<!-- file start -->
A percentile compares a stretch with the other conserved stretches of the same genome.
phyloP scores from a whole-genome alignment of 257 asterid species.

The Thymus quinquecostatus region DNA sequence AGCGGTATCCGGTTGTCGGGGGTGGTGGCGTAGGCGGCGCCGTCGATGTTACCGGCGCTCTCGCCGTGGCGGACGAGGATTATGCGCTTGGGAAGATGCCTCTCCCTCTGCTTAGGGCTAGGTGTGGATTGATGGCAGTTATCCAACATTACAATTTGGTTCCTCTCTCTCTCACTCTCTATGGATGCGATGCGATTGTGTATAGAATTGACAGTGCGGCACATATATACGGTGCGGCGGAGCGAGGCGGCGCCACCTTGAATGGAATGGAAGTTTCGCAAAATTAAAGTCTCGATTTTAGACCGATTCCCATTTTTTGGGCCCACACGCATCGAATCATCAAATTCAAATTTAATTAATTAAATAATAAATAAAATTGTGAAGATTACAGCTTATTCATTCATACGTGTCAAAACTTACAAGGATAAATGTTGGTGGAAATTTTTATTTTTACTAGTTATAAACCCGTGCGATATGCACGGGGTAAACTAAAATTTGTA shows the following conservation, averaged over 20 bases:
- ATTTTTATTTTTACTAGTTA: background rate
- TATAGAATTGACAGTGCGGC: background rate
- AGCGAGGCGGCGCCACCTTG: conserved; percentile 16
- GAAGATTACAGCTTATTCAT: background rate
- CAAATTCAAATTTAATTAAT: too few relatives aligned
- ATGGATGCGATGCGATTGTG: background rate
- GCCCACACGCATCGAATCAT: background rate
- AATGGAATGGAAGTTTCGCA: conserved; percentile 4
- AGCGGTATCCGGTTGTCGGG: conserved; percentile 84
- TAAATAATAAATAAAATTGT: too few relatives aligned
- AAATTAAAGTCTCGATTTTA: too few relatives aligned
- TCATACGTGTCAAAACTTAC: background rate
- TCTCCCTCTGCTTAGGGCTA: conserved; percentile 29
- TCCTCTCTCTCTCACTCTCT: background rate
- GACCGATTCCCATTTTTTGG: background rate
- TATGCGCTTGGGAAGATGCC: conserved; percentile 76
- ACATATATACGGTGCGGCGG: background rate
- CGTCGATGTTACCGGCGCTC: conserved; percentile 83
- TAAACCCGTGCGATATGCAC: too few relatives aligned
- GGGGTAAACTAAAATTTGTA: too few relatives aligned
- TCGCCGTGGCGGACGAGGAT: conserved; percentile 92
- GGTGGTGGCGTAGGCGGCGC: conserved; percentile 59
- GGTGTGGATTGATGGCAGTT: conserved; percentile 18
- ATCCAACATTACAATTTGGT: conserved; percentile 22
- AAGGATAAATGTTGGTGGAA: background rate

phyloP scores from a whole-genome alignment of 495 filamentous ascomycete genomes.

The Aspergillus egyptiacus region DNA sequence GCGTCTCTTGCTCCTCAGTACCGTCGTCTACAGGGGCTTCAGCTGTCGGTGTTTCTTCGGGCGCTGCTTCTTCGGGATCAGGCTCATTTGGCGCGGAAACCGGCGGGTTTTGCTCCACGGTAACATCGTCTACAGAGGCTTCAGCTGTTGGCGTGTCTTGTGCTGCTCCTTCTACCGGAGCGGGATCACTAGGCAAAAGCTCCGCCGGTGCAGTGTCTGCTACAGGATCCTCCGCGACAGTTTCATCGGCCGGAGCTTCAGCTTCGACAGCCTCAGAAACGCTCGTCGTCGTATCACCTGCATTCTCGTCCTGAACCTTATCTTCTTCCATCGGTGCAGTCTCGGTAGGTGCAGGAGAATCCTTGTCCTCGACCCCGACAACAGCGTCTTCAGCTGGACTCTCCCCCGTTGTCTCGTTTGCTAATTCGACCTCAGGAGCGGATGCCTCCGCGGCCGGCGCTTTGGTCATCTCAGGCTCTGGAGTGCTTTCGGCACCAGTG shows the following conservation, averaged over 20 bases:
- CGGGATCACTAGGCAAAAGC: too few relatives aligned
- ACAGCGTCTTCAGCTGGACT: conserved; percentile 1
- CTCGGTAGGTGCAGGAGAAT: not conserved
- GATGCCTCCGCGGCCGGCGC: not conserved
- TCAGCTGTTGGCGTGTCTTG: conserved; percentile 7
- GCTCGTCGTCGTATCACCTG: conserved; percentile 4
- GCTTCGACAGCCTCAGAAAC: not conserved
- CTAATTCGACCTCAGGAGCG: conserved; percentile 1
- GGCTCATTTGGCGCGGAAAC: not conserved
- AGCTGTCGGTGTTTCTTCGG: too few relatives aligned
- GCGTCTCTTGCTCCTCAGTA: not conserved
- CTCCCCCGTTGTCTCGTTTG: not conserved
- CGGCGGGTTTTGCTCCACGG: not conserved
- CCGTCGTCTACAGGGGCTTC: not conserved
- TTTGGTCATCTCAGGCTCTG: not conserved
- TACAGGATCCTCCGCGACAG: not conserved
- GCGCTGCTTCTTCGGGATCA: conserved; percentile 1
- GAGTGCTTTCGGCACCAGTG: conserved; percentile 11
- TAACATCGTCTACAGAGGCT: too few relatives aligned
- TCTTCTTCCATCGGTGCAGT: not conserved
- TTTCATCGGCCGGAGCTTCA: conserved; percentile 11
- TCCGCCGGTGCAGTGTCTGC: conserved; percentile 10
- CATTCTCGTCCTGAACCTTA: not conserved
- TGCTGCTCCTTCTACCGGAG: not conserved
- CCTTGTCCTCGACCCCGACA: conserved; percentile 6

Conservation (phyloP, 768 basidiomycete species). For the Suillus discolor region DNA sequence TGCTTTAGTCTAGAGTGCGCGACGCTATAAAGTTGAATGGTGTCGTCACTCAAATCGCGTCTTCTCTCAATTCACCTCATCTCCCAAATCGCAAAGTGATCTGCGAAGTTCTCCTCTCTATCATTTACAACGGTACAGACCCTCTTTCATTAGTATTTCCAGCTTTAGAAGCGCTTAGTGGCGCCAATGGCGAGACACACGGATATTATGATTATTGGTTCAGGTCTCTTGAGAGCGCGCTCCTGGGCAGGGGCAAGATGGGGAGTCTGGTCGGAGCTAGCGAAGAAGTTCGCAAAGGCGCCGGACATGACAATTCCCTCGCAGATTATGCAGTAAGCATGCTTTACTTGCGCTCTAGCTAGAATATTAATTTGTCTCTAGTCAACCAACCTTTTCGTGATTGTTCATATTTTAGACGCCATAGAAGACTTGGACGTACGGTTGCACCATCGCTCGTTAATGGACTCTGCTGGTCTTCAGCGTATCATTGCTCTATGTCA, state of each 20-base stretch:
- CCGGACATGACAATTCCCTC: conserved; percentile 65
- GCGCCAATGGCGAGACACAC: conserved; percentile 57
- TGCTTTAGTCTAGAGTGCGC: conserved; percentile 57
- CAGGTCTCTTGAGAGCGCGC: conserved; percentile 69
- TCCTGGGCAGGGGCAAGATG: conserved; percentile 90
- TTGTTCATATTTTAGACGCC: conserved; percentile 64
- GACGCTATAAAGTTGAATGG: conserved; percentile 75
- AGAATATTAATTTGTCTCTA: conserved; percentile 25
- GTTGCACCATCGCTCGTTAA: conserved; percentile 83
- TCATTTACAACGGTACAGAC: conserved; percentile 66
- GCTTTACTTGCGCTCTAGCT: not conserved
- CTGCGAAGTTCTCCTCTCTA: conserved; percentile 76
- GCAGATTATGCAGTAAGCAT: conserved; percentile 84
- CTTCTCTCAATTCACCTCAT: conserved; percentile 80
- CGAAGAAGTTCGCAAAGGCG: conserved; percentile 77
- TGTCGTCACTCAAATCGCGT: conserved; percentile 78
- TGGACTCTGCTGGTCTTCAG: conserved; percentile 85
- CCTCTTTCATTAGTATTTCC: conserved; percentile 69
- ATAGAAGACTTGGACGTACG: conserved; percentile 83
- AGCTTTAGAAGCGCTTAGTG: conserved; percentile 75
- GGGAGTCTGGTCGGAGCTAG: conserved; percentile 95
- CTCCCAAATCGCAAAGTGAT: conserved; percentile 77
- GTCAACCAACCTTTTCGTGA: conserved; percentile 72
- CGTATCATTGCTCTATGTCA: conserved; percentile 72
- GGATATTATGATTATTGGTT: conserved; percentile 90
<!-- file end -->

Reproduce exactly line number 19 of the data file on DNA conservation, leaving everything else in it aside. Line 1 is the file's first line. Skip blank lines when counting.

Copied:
- TATGCGCTTGGGAAGATGCC: conserved; percentile 76